Apri 8, 2011
Emerson Brown, NPR




NPR News is being honored with a 2010 Investigative Reporters and Editors Award for a two-part series exposing how the prison industry helped shape controversial immigration legislation in Arizona, and had two additional investigative series named as finalists, it was announced today. Reported by NPR Correspondent Laura Sullivan, "Prison Profiting: Behind Arizona’s Immigration Law" detailed gatherings that bring together state legislators with representatives of powerful corporations and associations, and how one organization facilitates the shaping of state laws with little scrutiny. The series aired in October 2010 on the NPR newsmagazine Morning Edition, and is available online at npr.org.

Spending months analyzing hundreds of pages of campaign finance reports, lobbying documents and corporate records, Sullivan discovered a quiet, behind-the-scenes effort to help draft and pass Arizona Senate Bill 1070 by the industry that stands to benefit from it: the private prison industry. The series explored the creation of the law which could send hundreds of thousands of illegal immigrants to prison, and also bring hundreds of millions of dollars in profits to private prison companies responsible for housing them. In two reports, Sullivan revealed how Arizona State Senator Russell Pearce discussed the idea for the bill with a membership organization of state legislators and powerful corporations and associations – including the largest private prison company in the country – called the American Legislative Exchange Council (ALEC), and the secretive way ALEC allows companies to author "model bills" with the state legislators. "Prison Profiting" was produced by Anne Hawke, and edited by Deputy Managing Editor of Investigations Susanne Reber and Senior National Editor Steven Drummond.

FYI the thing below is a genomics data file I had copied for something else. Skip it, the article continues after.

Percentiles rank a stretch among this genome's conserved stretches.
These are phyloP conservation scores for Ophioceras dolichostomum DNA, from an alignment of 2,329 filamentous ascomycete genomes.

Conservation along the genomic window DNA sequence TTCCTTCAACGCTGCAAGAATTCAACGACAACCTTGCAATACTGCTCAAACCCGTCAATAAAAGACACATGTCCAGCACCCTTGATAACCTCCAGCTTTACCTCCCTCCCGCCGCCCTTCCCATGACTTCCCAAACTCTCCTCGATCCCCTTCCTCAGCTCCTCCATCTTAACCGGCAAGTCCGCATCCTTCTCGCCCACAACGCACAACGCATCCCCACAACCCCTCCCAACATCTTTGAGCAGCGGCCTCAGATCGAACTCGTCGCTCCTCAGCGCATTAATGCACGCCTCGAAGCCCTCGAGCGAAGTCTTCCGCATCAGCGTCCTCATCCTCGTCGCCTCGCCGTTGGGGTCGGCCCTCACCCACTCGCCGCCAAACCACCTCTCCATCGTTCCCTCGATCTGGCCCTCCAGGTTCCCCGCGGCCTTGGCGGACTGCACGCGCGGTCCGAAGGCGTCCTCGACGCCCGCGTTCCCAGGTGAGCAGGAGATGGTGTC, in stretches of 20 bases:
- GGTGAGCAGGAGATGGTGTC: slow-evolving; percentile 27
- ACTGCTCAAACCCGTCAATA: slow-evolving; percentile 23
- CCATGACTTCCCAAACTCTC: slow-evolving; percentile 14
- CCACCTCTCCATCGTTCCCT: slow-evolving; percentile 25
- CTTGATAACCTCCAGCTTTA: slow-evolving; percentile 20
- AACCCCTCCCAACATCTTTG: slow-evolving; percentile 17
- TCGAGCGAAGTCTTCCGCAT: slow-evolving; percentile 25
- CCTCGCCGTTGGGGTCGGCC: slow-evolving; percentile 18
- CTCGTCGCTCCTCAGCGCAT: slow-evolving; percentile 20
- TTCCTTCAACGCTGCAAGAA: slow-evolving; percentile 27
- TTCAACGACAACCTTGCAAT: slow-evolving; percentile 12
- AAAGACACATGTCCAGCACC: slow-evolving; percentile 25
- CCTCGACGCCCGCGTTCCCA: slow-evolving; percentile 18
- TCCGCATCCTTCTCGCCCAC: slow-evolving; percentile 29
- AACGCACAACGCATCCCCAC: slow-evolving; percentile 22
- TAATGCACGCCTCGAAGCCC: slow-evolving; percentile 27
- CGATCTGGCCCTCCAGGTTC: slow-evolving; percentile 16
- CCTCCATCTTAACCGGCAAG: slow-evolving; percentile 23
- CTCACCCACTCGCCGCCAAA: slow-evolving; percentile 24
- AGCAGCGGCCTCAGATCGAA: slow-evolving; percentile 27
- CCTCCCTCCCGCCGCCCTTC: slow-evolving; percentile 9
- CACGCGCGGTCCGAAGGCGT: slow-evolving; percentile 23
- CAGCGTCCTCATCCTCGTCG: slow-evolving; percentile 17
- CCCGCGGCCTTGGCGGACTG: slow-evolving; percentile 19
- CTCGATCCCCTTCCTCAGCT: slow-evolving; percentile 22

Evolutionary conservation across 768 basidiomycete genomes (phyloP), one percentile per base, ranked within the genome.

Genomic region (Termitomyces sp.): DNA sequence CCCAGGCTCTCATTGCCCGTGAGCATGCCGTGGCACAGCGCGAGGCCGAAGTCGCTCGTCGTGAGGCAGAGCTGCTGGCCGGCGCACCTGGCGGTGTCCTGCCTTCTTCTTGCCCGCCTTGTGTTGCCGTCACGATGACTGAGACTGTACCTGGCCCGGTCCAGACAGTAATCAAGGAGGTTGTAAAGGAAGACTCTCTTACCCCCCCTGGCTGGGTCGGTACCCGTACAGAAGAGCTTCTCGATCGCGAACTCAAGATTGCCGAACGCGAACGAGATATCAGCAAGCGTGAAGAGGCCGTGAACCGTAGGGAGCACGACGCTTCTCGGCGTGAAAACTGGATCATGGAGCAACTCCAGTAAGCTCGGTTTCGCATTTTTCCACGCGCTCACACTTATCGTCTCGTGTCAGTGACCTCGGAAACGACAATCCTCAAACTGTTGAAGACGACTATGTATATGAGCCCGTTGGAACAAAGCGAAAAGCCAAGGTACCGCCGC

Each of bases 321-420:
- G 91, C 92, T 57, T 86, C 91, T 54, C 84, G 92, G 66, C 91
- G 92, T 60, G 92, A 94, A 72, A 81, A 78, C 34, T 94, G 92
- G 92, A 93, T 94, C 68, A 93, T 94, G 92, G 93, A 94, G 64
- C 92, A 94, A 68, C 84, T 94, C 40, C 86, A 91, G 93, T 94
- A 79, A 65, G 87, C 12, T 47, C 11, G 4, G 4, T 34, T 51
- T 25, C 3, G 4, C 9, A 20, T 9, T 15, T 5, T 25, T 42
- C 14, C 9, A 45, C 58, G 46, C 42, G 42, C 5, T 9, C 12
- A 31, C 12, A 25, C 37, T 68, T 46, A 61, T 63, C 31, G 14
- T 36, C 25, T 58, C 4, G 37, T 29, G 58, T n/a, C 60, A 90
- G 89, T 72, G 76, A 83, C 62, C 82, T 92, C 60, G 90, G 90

The judges praised the series by saying, "While most news outlets focused on the consequences of the bill that allowed police to lock up anyone they stop who cannot show proof of legal residency, NPR's investigation went behind the scenes. The judges thought NPR's decision to look at the law as a new business model made this entry the overwhelming winner in the category."

The IRE also named the NPR News Investigation Home or Nursing Home: America's Empty Promise to Give the Elderly and Disabled a Choice a finalist in the radio category. Brain Wars: How the Military is Failing the Wounded, an investigation from NPR News and ProPublica, was named a finalist in the digital category.

The annual IRE awards recognize outstanding investigative work in print, broadcast, online media and work that demonstrates superior use of freedom of information and open records laws. IRE, founded in 1975, is a nonprofit professional organization dedicated to training and supporting investigative journalists. It is based at the Missouri School of Journalism. More information is available at the IRE website.